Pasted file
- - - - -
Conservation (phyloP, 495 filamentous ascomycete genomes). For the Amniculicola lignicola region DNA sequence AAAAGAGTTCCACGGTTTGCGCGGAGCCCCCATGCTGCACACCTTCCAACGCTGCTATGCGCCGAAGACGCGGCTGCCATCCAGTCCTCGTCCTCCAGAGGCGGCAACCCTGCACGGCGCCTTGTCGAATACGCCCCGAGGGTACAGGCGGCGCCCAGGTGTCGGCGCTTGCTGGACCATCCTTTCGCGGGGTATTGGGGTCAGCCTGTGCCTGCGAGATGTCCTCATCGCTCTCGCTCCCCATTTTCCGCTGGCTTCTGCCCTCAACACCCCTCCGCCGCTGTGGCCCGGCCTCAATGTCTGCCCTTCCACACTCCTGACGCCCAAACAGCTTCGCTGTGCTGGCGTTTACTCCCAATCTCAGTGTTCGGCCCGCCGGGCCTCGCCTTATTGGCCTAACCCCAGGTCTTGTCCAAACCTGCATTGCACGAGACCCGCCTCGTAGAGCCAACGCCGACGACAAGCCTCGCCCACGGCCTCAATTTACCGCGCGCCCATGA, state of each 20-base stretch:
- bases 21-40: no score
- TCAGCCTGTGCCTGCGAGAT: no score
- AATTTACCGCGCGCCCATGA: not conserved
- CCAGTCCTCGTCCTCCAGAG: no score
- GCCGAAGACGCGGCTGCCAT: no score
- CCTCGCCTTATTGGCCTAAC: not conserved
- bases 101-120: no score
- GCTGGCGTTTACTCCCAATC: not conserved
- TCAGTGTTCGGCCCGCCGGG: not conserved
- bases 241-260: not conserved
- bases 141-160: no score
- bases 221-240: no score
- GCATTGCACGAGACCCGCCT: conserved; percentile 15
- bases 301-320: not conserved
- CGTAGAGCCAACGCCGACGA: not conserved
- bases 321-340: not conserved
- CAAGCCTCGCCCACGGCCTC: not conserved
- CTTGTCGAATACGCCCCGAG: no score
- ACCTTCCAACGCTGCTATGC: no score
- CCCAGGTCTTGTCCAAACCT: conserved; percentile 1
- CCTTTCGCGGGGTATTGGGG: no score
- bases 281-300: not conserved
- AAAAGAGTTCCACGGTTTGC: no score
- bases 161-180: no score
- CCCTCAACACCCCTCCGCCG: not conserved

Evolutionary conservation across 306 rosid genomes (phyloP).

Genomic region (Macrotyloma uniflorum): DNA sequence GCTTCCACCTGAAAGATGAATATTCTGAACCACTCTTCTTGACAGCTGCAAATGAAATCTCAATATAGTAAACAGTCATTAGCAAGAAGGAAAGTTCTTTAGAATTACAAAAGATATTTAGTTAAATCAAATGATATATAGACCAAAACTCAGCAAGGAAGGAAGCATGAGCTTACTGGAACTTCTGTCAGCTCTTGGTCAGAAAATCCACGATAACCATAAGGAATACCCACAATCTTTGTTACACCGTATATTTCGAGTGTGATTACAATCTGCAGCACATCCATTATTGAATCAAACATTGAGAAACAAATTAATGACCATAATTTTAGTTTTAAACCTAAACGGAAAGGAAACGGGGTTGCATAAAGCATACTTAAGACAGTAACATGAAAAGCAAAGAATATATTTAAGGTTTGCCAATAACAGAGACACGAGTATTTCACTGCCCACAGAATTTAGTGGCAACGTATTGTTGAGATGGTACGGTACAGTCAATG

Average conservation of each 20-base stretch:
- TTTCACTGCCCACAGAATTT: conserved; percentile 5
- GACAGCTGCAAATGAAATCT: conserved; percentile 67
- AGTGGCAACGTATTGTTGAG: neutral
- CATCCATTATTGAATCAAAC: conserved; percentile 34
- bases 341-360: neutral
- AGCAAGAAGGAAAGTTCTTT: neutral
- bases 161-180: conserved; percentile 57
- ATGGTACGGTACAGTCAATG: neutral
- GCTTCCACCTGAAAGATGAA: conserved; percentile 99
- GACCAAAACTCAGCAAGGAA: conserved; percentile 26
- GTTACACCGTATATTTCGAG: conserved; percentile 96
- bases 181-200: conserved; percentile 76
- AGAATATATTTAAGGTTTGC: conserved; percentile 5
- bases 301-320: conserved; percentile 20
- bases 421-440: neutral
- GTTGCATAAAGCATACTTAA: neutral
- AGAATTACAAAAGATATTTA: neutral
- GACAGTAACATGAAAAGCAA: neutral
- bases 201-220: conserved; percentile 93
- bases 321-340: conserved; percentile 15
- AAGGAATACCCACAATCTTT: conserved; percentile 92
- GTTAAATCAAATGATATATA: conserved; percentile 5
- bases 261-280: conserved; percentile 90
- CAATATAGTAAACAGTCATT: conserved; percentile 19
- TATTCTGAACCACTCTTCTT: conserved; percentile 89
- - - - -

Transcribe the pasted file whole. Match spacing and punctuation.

Conservation (phyloP, 495 filamentous ascomycete genomes). For the Amniculicola lignicola region DNA sequence AAAAGAGTTCCACGGTTTGCGCGGAGCCCCCATGCTGCACACCTTCCAACGCTGCTATGCGCCGAAGACGCGGCTGCCATCCAGTCCTCGTCCTCCAGAGGCGGCAACCCTGCACGGCGCCTTGTCGAATACGCCCCGAGGGTACAGGCGGCGCCCAGGTGTCGGCGCTTGCTGGACCATCCTTTCGCGGGGTATTGGGGTCAGCCTGTGCCTGCGAGATGTCCTCATCGCTCTCGCTCCCCATTTTCCGCTGGCTTCTGCCCTCAACACCCCTCCGCCGCTGTGGCCCGGCCTCAATGTCTGCCCTTCCACACTCCTGACGCCCAAACAGCTTCGCTGTGCTGGCGTTTACTCCCAATCTCAGTGTTCGGCCCGCCGGGCCTCGCCTTATTGGCCTAACCCCAGGTCTTGTCCAAACCTGCATTGCACGAGACCCGCCTCGTAGAGCCAACGCCGACGACAAGCCTCGCCCACGGCCTCAATTTACCGCGCGCCCATGA, state of each 20-base stretch:
- bases 21-40: no score
- TCAGCCTGTGCCTGCGAGAT: no score
- AATTTACCGCGCGCCCATGA: not conserved
- CCAGTCCTCGTCCTCCAGAG: no score
- GCCGAAGACGCGGCTGCCAT: no score
- CCTCGCCTTATTGGCCTAAC: not conserved
- bases 101-120: no score
- GCTGGCGTTTACTCCCAATC: not conserved
- TCAGTGTTCGGCCCGCCGGG: not conserved
- bases 241-260: not conserved
- bases 141-160: no score
- bases 221-240: no score
- GCATTGCACGAGACCCGCCT: conserved; percentile 15
- bases 301-320: not conserved
- CGTAGAGCCAACGCCGACGA: not conserved
- bases 321-340: not conserved
- CAAGCCTCGCCCACGGCCTC: not conserved
- CTTGTCGAATACGCCCCGAG: no score
- ACCTTCCAACGCTGCTATGC: no score
- CCCAGGTCTTGTCCAAACCT: conserved; percentile 1
- CCTTTCGCGGGGTATTGGGG: no score
- bases 281-300: not conserved
- AAAAGAGTTCCACGGTTTGC: no score
- bases 161-180: no score
- CCCTCAACACCCCTCCGCCG: not conserved

Evolutionary conservation across 306 rosid genomes (phyloP).

Genomic region (Macrotyloma uniflorum): DNA sequence GCTTCCACCTGAAAGATGAATATTCTGAACCACTCTTCTTGACAGCTGCAAATGAAATCTCAATATAGTAAACAGTCATTAGCAAGAAGGAAAGTTCTTTAGAATTACAAAAGATATTTAGTTAAATCAAATGATATATAGACCAAAACTCAGCAAGGAAGGAAGCATGAGCTTACTGGAACTTCTGTCAGCTCTTGGTCAGAAAATCCACGATAACCATAAGGAATACCCACAATCTTTGTTACACCGTATATTTCGAGTGTGATTACAATCTGCAGCACATCCATTATTGAATCAAACATTGAGAAACAAATTAATGACCATAATTTTAGTTTTAAACCTAAACGGAAAGGAAACGGGGTTGCATAAAGCATACTTAAGACAGTAACATGAAAAGCAAAGAATATATTTAAGGTTTGCCAATAACAGAGACACGAGTATTTCACTGCCCACAGAATTTAGTGGCAACGTATTGTTGAGATGGTACGGTACAGTCAATG

Average conservation of each 20-base stretch:
- TTTCACTGCCCACAGAATTT: conserved; percentile 5
- GACAGCTGCAAATGAAATCT: conserved; percentile 67
- AGTGGCAACGTATTGTTGAG: neutral
- CATCCATTATTGAATCAAAC: conserved; percentile 34
- bases 341-360: neutral
- AGCAAGAAGGAAAGTTCTTT: neutral
- bases 161-180: conserved; percentile 57
- ATGGTACGGTACAGTCAATG: neutral
- GCTTCCACCTGAAAGATGAA: conserved; percentile 99
- GACCAAAACTCAGCAAGGAA: conserved; percentile 26
- GTTACACCGTATATTTCGAG: conserved; percentile 96
- bases 181-200: conserved; percentile 76
- AGAATATATTTAAGGTTTGC: conserved; percentile 5
- bases 301-320: conserved; percentile 20
- bases 421-440: neutral
- GTTGCATAAAGCATACTTAA: neutral
- AGAATTACAAAAGATATTTA: neutral
- GACAGTAACATGAAAAGCAA: neutral
- bases 201-220: conserved; percentile 93
- bases 321-340: conserved; percentile 15
- AAGGAATACCCACAATCTTT: conserved; percentile 92
- GTTAAATCAAATGATATATA: conserved; percentile 5
- bases 261-280: conserved; percentile 90
- CAATATAGTAAACAGTCATT: conserved; percentile 19
- TATTCTGAACCACTCTTCTT: conserved; percentile 89